SAN DIEGO (KGTV) — In celebration of World Wildlife Day and to reflect the connection between wildlife conservation and the well-being of all life, San Diego Zoo Global is changing its name to the San Diego Zoo Wildlife Alliance.
Officials say the name change reflects the broad, integrated approach the organization takes in protecting wildlife around the globe and emphasizes the interconnected health of animals, people, and the environment.
"While the San Diego Zoo is synonymous with some of the greatest advancements in wildlife care and conservation, our future depends on a sustained and committed focus to the health and well-being of all life on earth," said Paul Baribault, president and CEO of San Diego Zoo Wildlife Alliance. "We must evolve to meet the growing needs of wildlife in the 21st century and we can’t do this alone. We are placing partnerships and hope at the heart of our organization through this transformation. As the first responders to wildlife in need, our reason for existence, and our responsibility, is to share our expertise to improve outcomes. That requires global collaboration in animal care, innovative solutions to halt the loss of biodiversity, and dedication to a one health approach."
In celebration of the launch of the new moniker, the organization teamed with world-renowned artist Romero Britto to create a one-of-a-kind mural that will convey the group's mission.
"As an artist, I am in the business of hope. These wonderful creatures don't have a voice, so we must advocate for their future," says Britto. "I believe my art can inspire someone and make them stop and really think about something in a new way that sparks action, awareness and hope. With this grand focus by San Diego Zoo Wildlife Alliance on the importance of partnerships, I look to share how I’ve been inspired by their mission, and can inspire more people to get involved and support their efforts to save wildlife."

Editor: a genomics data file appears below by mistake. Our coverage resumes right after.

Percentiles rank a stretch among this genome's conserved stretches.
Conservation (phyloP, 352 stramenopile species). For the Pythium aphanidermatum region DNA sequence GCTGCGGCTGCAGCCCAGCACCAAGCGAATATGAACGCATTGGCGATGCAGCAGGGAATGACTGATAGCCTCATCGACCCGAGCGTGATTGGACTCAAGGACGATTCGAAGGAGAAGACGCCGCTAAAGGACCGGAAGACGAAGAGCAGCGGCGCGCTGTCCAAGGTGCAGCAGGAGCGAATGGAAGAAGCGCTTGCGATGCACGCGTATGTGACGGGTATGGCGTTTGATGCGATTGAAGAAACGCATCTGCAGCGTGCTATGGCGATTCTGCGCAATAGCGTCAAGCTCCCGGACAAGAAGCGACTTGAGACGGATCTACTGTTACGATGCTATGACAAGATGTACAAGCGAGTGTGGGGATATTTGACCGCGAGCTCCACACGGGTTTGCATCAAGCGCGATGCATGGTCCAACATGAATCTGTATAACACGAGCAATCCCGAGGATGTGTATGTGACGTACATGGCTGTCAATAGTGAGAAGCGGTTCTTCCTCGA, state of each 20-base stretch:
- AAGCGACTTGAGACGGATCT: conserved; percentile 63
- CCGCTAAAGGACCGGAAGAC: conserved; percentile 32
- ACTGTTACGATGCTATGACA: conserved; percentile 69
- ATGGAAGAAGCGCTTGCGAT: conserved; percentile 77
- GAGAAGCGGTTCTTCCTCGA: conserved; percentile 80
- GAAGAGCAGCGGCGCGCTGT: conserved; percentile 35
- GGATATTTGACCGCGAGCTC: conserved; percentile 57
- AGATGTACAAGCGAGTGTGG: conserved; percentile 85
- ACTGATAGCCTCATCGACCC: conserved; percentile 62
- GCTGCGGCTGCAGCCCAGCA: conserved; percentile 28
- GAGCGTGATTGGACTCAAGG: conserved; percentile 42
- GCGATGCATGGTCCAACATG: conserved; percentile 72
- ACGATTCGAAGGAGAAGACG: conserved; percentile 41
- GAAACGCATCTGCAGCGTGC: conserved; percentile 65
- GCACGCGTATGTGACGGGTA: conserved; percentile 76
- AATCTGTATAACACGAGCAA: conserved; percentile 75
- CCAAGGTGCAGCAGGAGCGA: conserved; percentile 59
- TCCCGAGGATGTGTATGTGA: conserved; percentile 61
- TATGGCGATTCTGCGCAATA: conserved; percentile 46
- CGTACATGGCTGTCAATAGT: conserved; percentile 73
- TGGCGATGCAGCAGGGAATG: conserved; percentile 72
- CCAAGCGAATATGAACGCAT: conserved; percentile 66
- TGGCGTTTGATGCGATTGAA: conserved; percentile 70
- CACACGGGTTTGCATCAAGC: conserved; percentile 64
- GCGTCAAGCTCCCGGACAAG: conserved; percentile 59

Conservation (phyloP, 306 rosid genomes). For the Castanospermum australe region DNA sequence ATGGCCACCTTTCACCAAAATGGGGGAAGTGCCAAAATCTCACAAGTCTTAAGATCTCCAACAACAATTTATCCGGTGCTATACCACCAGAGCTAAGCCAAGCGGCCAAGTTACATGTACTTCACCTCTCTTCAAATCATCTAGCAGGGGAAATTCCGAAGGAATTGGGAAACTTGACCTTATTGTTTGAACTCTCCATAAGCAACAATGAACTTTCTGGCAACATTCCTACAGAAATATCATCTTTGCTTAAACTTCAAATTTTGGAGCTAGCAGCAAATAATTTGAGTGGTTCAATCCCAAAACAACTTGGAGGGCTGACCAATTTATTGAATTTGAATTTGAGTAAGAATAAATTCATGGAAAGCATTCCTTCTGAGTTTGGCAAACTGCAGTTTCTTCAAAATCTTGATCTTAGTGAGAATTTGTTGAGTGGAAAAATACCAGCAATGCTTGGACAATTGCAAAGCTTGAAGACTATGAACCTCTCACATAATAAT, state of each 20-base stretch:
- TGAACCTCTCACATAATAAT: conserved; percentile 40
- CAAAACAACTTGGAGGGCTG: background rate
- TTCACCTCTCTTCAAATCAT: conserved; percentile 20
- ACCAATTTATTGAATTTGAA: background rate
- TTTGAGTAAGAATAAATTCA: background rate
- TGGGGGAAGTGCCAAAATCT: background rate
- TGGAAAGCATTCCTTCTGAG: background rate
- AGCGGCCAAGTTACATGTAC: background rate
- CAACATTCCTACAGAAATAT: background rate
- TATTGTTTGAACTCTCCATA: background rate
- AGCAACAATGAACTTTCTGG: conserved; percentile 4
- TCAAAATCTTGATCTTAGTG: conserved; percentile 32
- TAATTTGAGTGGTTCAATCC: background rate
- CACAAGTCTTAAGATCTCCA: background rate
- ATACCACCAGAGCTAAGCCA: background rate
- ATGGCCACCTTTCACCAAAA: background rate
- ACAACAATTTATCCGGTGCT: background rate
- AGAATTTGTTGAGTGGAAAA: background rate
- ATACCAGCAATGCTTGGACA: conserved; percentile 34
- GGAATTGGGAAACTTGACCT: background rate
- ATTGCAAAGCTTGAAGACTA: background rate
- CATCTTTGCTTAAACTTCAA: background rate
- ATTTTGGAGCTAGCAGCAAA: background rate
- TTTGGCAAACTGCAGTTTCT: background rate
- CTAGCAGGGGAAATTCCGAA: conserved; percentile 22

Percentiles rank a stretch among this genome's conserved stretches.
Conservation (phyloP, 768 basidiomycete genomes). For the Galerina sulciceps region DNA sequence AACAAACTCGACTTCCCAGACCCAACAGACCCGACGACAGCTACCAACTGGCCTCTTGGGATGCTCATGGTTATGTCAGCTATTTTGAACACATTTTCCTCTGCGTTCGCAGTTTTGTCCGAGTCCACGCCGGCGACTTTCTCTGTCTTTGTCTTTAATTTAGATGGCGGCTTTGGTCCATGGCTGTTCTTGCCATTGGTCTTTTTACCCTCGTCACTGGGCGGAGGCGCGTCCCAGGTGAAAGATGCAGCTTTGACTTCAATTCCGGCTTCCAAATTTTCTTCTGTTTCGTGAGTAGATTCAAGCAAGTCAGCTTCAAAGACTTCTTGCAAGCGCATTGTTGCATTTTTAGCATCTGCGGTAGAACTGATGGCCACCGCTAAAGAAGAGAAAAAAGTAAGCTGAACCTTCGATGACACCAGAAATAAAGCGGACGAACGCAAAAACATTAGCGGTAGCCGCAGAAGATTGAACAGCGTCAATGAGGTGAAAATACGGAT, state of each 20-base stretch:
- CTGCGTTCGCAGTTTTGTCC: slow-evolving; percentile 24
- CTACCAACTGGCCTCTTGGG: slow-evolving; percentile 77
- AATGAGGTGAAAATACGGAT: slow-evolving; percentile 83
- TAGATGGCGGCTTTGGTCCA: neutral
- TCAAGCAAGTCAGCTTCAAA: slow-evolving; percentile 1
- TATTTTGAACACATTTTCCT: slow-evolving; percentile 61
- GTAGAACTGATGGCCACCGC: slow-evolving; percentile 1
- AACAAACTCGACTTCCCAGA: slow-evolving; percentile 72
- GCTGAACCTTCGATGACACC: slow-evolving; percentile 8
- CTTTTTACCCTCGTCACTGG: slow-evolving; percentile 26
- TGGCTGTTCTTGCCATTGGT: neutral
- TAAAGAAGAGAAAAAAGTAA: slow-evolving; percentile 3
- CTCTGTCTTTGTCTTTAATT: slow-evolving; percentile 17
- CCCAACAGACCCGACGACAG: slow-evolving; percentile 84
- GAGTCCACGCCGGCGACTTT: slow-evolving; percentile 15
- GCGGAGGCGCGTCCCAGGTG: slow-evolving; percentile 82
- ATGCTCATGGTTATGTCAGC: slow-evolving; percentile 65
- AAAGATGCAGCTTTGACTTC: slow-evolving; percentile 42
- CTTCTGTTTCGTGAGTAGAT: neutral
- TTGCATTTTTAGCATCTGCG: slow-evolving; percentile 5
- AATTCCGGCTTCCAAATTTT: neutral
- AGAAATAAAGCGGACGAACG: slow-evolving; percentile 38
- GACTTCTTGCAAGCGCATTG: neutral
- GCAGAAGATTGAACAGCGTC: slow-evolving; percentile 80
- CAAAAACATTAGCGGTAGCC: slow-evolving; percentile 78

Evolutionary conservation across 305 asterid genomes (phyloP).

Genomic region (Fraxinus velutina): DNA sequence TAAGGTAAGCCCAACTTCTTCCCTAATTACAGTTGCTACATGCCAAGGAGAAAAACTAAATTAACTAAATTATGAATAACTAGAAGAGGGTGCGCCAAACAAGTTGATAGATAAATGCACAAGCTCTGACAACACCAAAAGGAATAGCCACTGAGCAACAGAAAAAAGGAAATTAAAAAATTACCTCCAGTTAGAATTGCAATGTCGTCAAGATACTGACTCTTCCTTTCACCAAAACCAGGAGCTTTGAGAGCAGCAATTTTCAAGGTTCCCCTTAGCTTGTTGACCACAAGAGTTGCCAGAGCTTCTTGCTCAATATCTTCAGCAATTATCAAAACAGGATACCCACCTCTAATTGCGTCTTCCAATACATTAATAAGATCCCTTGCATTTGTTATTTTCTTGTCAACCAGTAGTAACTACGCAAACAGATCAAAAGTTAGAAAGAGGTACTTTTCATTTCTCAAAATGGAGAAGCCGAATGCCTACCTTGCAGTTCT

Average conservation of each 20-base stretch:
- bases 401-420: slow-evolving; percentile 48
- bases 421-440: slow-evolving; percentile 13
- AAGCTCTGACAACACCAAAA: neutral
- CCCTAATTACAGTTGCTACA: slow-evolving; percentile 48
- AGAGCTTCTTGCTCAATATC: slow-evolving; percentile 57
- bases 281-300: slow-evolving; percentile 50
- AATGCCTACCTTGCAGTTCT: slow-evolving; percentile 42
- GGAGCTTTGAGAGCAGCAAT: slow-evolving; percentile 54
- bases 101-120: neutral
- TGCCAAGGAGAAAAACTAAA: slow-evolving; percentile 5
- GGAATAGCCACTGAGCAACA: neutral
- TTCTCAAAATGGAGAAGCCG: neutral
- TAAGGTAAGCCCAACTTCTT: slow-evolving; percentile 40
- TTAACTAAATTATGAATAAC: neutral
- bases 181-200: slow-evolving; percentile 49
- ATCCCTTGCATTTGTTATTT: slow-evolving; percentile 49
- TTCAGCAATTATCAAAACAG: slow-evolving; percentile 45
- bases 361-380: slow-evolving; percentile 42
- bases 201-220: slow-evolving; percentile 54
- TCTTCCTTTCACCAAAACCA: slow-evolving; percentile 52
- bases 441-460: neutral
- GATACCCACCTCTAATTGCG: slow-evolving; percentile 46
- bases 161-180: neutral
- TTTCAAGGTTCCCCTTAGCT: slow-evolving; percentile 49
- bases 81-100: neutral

Serving as the "front doors" to the alliance will be the San Diego Zoo and San Diego Zoo Safari Park. The parks, which welcome more than five million visitors a year, will continue to serve as the first experience visitors can engage with animals and the organization's message.
"If the past twelve months have shown us anything, it’s that everything is interconnected," says Nadine Lamberski, chief conservation and wildlife health officer at San Diego Zoo Wildlife Alliance. "2020 was our wake-up call and 2021 provides a turning point. We have the opportunity to build back better, to restore the balance of nature, and foster a healthy, equitable world where all life thrives."